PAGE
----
The obliques are thin

The obliques are thin, superficial muscles on the lateral sides of the abdominal area of the body. The obliques get their name because the fibers in the muscle run horizontally instead of laterally. They are broad muscles that spread from the ribs to the iliac crest and are responsible for lateral flexion and rotation. The obliques perform the act of side bending and rotating the upper body. They also contract which results in the compression of the abdominal cavity. Athletes constantly use their oblique muscles, and because of this oblique strains are common in active people. They help maintain balance and are needed to lift heavy objects.
An oblique strain is a tearing of the oblique muscle either from direct impact, overuse, or a sudden sharp movement of the muscle. There are three levels of oblique strains. Level one is mild, level two is a moderated strain, and level three is severe. In the case of a level three sprain the muscle is ruptured. The obliques are strained usually in the movements they perform, so strains happen from lateral flexion or rotation. Oblique injuries most commonly occur from trunk rotation. A oblique strain usually happens on the non- dominant side. Oblique strains are also referred to as side strains and can result from hard coughing or sneezing, direct punches, bad posture, and movement after a abdomen surgery with wounded tissue. The most common athletes to obtain an oblique strain are baseball pitchers, swimmers, tennis players, and golfers. They are prone to getting oblique strains because of the movement their sport requires. All of these sports have lateral flexion and rotation movement. Tennis players and swimmers have a overhead arm motion which can pull on the obliques while baseball pitchers and golfers rotate to throw the ball or to swing the golf club. Weight lifters can also be prone to oblique strains when they lift too heavy weights without proper form. It is easy for all athletes to get an oblique strain without proper stretching.
The signs and symptoms of an oblique strain are pain, stiffness, and achiness. It can result in shooting pain in the lower chest region and goes to the hips. There will be limited range of motion and it will hurt to stretch and rotate the abdomen. There will also be stiffness when the patient wakes up in the morning, because the obliques are used throughout the day. Depending on the severity of the sprain there will also be bruising, swelling, and point tenderness. It may also be painful to laugh, cough, or sneeze. If it is a level three sprain there will be intense pain and then it will most likely decrease as the nerves are damaged, because the muscle is completely torn. In this case there will be absolutely no range of motion.
Oblique strains will take about six to twelve weeks to fully heal depending on their severity. A level three sprain can take three months to heal completely. As soon as pain is being experienced in the obliques, ice should be applied to prevent swelling and pain by limiting the blood supply to the injured region. Ice should be crushed to mold to the contours of the body and never applied directly to the skin. Ice for ten to twenty minutes with an hour in between. Rest is also necessary while the obliques heal to prevent further damage. Activities where the obliques are used should be especially avoided. Compression will also help the oblique muscle to heal. It will offer support and reduce pain. After three days, heat should then be placed on the injured area. A warm water bottle in a towel or a hot compress should be used. It will increase the blood supply and nutrients to the injured region. Heat should be applied for ten to twenty minutes with an hour in between. A massage can also help in the healing process of an oblique strain. Massages will increase the flow of blood to the injured area, which will decrease the healing length. The massage can also help the muscle relax, which reduces pain and stiffness. Pain medication like aspirin and ibuprofen can also be taken to help lessen pain and swelling.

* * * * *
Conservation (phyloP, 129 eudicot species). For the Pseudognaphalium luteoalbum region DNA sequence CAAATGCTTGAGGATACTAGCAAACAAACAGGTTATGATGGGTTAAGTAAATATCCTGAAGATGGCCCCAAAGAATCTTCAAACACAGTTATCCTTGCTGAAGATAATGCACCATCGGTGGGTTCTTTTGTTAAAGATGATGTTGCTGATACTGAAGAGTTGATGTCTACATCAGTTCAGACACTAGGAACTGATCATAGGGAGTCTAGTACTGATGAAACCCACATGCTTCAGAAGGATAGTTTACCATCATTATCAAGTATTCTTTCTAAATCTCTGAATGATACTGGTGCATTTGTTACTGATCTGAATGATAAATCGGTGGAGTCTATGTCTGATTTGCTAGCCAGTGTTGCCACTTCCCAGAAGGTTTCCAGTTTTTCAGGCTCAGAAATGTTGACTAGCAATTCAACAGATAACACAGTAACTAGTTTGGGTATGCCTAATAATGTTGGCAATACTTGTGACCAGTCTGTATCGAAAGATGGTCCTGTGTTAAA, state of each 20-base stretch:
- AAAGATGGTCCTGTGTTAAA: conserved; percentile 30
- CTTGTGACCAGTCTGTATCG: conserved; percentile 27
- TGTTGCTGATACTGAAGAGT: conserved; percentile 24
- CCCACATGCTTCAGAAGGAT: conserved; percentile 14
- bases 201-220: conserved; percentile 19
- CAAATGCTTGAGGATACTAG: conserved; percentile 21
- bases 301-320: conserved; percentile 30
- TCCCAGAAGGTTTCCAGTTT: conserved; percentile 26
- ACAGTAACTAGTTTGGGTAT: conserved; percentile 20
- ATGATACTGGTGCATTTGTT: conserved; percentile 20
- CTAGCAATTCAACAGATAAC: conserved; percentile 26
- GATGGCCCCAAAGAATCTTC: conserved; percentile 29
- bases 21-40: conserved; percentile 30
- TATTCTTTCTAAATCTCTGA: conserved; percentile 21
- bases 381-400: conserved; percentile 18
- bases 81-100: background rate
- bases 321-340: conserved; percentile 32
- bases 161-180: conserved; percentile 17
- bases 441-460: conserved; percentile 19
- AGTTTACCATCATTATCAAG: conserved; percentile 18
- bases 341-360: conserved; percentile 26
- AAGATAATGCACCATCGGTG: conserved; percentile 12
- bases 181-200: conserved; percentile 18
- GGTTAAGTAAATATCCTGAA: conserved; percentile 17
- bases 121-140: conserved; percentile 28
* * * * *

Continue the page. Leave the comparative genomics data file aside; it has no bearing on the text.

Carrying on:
After the strain has begun to heal a brace should be worn when the patient is going to perform actions that would move the obliques. This limits the range of motion of the obliques so they are not used in any way that could cause more damage or undo any progress made. The brace will also offer support to the muscles as they return to activity, because they will be weak from lack of use. There are many stretches that will help strengthen the oblique muscle as they heal. One rehabilitation exercise is to stand with the feet shoulder length apart, slowly raise the arm on the injured side and carefully lean in the opposite direction of the injured side. This position should be held for thirty seconds. Another exercise is to plank. The patient should be in push up position with the feet shoulder length apart. The plank position should be held for twenty seconds. Side planks can also be done to treat oblique strains. The patient should lie on the injured side and push off the ground onto the forearm. This position should be held for twenty seconds. The last exercise is the upward facing dog. The person should lie down on the floor and then push of the ground with their arms. The upper half of the body should be off the ground, while the lower half should still be face down on the ground. This position should be held for ten to thirty seconds. If the injured person feels pain or tearing they should stop exercising, as it can lead to more damage to the muscle. If pain persists or the person has feeling of numbness and can not move then they should see a doctor. None of the exercises should be performed until cleared by a physician, so the strain is not made worse. If conditions do not improve or the strain is severe enough a doctor may have to perform surgery. The doctor may have to stitch the tear together if it is a extreme level two or a level three sprain.